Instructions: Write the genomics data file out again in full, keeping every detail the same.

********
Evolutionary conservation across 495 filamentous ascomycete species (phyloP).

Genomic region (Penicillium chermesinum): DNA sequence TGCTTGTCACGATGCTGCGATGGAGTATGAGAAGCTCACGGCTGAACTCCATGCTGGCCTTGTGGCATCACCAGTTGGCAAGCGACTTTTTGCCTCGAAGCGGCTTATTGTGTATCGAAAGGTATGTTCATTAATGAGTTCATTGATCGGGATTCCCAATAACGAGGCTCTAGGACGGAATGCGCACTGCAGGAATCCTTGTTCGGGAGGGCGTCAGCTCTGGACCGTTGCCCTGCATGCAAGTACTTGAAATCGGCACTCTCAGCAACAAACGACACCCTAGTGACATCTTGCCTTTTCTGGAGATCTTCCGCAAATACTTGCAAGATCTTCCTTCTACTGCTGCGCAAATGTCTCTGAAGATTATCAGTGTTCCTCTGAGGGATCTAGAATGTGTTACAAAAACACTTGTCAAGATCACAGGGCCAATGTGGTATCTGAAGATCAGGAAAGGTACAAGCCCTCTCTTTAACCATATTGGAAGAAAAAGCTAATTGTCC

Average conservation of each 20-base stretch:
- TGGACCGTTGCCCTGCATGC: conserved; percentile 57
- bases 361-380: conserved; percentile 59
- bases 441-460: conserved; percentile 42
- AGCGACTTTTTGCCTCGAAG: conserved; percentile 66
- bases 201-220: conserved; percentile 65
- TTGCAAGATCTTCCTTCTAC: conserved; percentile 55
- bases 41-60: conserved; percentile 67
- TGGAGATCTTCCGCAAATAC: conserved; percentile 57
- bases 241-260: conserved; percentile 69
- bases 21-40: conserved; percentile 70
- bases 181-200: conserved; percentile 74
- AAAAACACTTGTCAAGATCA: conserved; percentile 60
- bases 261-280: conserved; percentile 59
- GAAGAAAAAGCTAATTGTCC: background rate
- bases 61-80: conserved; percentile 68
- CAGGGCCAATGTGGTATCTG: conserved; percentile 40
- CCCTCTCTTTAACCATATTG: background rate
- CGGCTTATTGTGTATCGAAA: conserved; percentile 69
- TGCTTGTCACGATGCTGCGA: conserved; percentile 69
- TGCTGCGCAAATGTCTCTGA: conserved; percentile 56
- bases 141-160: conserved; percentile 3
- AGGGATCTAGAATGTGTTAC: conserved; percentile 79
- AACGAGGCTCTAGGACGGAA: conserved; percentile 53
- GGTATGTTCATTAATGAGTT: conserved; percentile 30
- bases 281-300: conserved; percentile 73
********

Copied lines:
Evolutionary conservation across 495 filamentous ascomycete species (phyloP).

Genomic region (Penicillium chermesinum): DNA sequence TGCTTGTCACGATGCTGCGATGGAGTATGAGAAGCTCACGGCTGAACTCCATGCTGGCCTTGTGGCATCACCAGTTGGCAAGCGACTTTTTGCCTCGAAGCGGCTTATTGTGTATCGAAAGGTATGTTCATTAATGAGTTCATTGATCGGGATTCCCAATAACGAGGCTCTAGGACGGAATGCGCACTGCAGGAATCCTTGTTCGGGAGGGCGTCAGCTCTGGACCGTTGCCCTGCATGCAAGTACTTGAAATCGGCACTCTCAGCAACAAACGACACCCTAGTGACATCTTGCCTTTTCTGGAGATCTTCCGCAAATACTTGCAAGATCTTCCTTCTACTGCTGCGCAAATGTCTCTGAAGATTATCAGTGTTCCTCTGAGGGATCTAGAATGTGTTACAAAAACACTTGTCAAGATCACAGGGCCAATGTGGTATCTGAAGATCAGGAAAGGTACAAGCCCTCTCTTTAACCATATTGGAAGAAAAAGCTAATTGTCC

Average conservation of each 20-base stretch:
- TGGACCGTTGCCCTGCATGC: conserved; percentile 57
- bases 361-380: conserved; percentile 59
- bases 441-460: conserved; percentile 42
- AGCGACTTTTTGCCTCGAAG: conserved; percentile 66
- bases 201-220: conserved; percentile 65
- TTGCAAGATCTTCCTTCTAC: conserved; percentile 55
- bases 41-60: conserved; percentile 67
- TGGAGATCTTCCGCAAATAC: conserved; percentile 57
- bases 241-260: conserved; percentile 69
- bases 21-40: conserved; percentile 70
- bases 181-200: conserved; percentile 74
- AAAAACACTTGTCAAGATCA: conserved; percentile 60
- bases 261-280: conserved; percentile 59
- GAAGAAAAAGCTAATTGTCC: background rate
- bases 61-80: conserved; percentile 68
- CAGGGCCAATGTGGTATCTG: conserved; percentile 40
- CCCTCTCTTTAACCATATTG: background rate
- CGGCTTATTGTGTATCGAAA: conserved; percentile 69
- TGCTTGTCACGATGCTGCGA: conserved; percentile 69
- TGCTGCGCAAATGTCTCTGA: conserved; percentile 56
- bases 141-160: conserved; percentile 3
- AGGGATCTAGAATGTGTTAC: conserved; percentile 79
- AACGAGGCTCTAGGACGGAA: conserved; percentile 53
- GGTATGTTCATTAATGAGTT: conserved; percentile 30
- bases 281-300: conserved; percentile 73